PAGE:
Indexing

To access an individual character, you can use the character’s location in the string, called its index. Just put the index of the character inside square brackets (starting with [0] as the first character) immediately after the string.

Escaping strings

In JavaScript, you use the backslash to escape other characters.  Escaping a character tells JavaScript to ignore the character’s special meaning and just use the literal value of the character.

Here’s a list of common special characters in JavaScript.

  • \\ – \ (backslash)
  • \” – ” (double quote)
  • \’ – ‘ (single quote)
  • \n – newline
  • \t – tab

The last two characters listed above, newline \n and tab \t, are unique because they add additional whitespace to your Strings. A newline character will add a line break and a tab character will advance your line to the next tab stop.

Comparing strings

Another way to work with strings is by comparing them.  The comparison operators == and !=  can also be uses with strings.  Also, when you compare strings, case matters.

NaN

NaN stands for “Not-A-Number” and it’s often returned indicating an error with number operations. For instance, if you wrote some code that performed a math calculation, and the calculation failed to produce a valid number, NaN might be returned.

Booleans

JavaScript has a Boolean data type. It can only take the values true or false.

Implicit type coercion

JavaScript is known as a loosely typed language. This means that when you’re writing JavaScript code, you do not need to specify data types. Instead, when your code is interpreted by the JavaScript engine it will automatically be converted into the “appropriate” data type. This is called implicit type coercion and you’ve already seen examples like this before when you tried to concatenate strings with numbers.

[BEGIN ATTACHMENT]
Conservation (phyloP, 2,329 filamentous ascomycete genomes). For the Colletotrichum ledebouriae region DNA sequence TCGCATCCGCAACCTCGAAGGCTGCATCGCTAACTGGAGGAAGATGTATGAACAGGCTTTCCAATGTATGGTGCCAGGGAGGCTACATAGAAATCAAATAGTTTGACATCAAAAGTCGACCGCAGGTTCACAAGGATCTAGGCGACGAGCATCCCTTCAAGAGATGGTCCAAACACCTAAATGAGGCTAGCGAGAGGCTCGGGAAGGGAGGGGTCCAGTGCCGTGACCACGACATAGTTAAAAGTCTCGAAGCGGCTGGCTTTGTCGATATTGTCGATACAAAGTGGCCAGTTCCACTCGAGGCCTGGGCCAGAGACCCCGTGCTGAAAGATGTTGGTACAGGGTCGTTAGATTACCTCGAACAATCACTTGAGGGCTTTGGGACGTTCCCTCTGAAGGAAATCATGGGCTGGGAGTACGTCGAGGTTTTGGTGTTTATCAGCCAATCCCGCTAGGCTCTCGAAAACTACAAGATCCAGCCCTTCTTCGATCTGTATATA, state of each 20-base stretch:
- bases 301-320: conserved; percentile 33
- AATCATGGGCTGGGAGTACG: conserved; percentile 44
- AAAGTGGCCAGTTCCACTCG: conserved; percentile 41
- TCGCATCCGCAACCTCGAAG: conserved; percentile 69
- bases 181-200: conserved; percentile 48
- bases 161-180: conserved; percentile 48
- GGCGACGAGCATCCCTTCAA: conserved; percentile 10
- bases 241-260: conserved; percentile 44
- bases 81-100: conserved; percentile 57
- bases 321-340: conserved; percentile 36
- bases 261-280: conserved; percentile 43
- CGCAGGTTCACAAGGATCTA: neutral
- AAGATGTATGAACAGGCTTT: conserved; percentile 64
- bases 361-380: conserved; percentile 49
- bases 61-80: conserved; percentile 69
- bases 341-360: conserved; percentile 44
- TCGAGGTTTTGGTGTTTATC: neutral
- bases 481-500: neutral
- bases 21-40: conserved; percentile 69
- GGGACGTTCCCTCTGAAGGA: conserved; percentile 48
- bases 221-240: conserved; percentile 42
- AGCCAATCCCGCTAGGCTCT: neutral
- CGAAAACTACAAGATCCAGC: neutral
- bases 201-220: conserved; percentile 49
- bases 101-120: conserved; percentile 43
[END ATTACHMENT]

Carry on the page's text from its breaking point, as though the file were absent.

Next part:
It’s behavior like this which makes JavaScript unique from other programming languages, but it can lead to some quirky behavior when doing operations and comparisons on mixed data types. A strongly typed language is a programming language that is more likely to generate errors if data does not closely match an expected type. Because JavaScript is loosely typed, you don’t need to specify data types; however, this can lead to errors that are hard to diagnose due to implicit type coercion.

Examples of strongly typed programming language code:

  • int count = 1;
  • string name = “Julia”;
  • double num = 1.2932;
  • float price = 2.99;

Equivalent code in JavaScript:

  • var count = 1;
  • var name = “Julia”;
  • var num = 1.2932;
  • var price = 2.99;

In JavaScript it’s better to use strict equality to see if numbers, strings, or booleans, etc. are identical in type and value without doing the type conversion first. To perform a strict comparison, simply add an additional equals sign = to the end of the == and != operators.

Semicolons

Semicolons make it clear where one statement ends and another begins. This is especially handy when multiple lines of code are written on the same line (which is valid JavaScript, but definitely not recommended!). Not adding semicolons to the end of each line can cause bugs and errors in your programs. JavaScript does have ways to occasionally predict where semicolons should be, but it’s good practice to not depend on it.

Happy Coding and Blogging!